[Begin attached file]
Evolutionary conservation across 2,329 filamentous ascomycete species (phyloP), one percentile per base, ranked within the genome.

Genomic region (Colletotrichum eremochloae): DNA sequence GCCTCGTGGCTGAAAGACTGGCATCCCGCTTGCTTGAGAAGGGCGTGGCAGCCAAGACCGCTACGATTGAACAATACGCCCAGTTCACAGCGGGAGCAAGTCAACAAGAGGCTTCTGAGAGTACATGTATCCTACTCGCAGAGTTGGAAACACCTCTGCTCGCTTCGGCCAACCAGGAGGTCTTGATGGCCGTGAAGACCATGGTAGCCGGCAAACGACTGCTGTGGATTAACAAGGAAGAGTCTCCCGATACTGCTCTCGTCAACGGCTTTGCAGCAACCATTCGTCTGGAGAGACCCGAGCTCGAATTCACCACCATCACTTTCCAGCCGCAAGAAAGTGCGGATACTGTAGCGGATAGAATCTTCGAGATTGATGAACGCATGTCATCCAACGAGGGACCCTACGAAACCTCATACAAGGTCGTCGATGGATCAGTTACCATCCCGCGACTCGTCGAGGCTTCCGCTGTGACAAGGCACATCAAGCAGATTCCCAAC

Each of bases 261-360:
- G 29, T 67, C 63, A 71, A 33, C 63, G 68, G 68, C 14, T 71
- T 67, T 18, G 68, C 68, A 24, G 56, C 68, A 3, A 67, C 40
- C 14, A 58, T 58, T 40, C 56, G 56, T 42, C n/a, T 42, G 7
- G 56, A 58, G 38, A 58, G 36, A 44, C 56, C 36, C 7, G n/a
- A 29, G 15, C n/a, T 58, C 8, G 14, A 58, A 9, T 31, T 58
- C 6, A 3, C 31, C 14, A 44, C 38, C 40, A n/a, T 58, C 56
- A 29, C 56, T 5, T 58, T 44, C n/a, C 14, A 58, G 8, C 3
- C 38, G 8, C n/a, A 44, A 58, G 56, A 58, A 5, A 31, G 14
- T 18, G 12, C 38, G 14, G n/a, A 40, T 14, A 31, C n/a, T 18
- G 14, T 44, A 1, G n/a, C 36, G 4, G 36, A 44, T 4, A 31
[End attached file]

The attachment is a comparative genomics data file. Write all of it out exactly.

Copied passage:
Evolutionary conservation across 2,329 filamentous ascomycete species (phyloP), one percentile per base, ranked within the genome.

Genomic region (Colletotrichum eremochloae): DNA sequence GCCTCGTGGCTGAAAGACTGGCATCCCGCTTGCTTGAGAAGGGCGTGGCAGCCAAGACCGCTACGATTGAACAATACGCCCAGTTCACAGCGGGAGCAAGTCAACAAGAGGCTTCTGAGAGTACATGTATCCTACTCGCAGAGTTGGAAACACCTCTGCTCGCTTCGGCCAACCAGGAGGTCTTGATGGCCGTGAAGACCATGGTAGCCGGCAAACGACTGCTGTGGATTAACAAGGAAGAGTCTCCCGATACTGCTCTCGTCAACGGCTTTGCAGCAACCATTCGTCTGGAGAGACCCGAGCTCGAATTCACCACCATCACTTTCCAGCCGCAAGAAAGTGCGGATACTGTAGCGGATAGAATCTTCGAGATTGATGAACGCATGTCATCCAACGAGGGACCCTACGAAACCTCATACAAGGTCGTCGATGGATCAGTTACCATCCCGCGACTCGTCGAGGCTTCCGCTGTGACAAGGCACATCAAGCAGATTCCCAAC

Each of bases 261-360:
- G 29, T 67, C 63, A 71, A 33, C 63, G 68, G 68, C 14, T 71
- T 67, T 18, G 68, C 68, A 24, G 56, C 68, A 3, A 67, C 40
- C 14, A 58, T 58, T 40, C 56, G 56, T 42, C n/a, T 42, G 7
- G 56, A 58, G 38, A 58, G 36, A 44, C 56, C 36, C 7, G n/a
- A 29, G 15, C n/a, T 58, C 8, G 14, A 58, A 9, T 31, T 58
- C 6, A 3, C 31, C 14, A 44, C 38, C 40, A n/a, T 58, C 56
- A 29, C 56, T 5, T 58, T 44, C n/a, C 14, A 58, G 8, C 3
- C 38, G 8, C n/a, A 44, A 58, G 56, A 58, A 5, A 31, G 14
- T 18, G 12, C 38, G 14, G n/a, A 40, T 14, A 31, C n/a, T 18
- G 14, T 44, A 1, G n/a, C 36, G 4, G 36, A 44, T 4, A 31